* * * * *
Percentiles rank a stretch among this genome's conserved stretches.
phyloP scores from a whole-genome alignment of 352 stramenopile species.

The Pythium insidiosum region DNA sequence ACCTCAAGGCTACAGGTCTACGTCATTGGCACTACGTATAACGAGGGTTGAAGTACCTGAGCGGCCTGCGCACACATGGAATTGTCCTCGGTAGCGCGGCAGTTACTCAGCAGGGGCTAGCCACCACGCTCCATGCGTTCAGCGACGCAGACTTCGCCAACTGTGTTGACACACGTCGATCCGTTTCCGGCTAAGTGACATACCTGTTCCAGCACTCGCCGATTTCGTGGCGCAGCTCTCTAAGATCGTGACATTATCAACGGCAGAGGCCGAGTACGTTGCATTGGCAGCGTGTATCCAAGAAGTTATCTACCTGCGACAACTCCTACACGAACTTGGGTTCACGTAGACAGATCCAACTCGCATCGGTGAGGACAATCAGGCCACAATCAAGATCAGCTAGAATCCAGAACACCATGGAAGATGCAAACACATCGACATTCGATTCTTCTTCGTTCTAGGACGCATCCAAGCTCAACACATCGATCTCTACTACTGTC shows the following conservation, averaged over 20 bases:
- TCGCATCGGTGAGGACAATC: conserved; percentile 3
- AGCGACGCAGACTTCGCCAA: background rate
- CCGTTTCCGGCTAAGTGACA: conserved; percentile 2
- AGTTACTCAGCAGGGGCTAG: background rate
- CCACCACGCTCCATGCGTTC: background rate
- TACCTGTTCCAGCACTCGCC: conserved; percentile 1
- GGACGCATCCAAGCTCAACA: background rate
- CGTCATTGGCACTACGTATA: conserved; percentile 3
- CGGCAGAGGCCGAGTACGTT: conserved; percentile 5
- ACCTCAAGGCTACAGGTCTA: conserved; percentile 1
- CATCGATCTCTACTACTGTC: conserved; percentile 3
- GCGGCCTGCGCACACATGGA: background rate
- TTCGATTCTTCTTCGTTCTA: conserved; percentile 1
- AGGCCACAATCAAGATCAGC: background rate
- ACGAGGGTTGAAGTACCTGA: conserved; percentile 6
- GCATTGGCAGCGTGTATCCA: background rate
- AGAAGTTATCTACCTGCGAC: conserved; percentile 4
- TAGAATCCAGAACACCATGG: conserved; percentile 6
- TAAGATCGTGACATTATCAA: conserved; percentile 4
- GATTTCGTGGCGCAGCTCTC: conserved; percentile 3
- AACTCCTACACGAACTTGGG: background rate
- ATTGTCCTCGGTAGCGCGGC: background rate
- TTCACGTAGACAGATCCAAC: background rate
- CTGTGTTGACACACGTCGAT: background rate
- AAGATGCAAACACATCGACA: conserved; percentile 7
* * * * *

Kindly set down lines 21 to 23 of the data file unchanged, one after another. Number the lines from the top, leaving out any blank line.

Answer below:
- TAGAATCCAGAACACCATGG: conserved; percentile 6
- TAAGATCGTGACATTATCAA: conserved; percentile 4
- GATTTCGTGGCGCAGCTCTC: conserved; percentile 3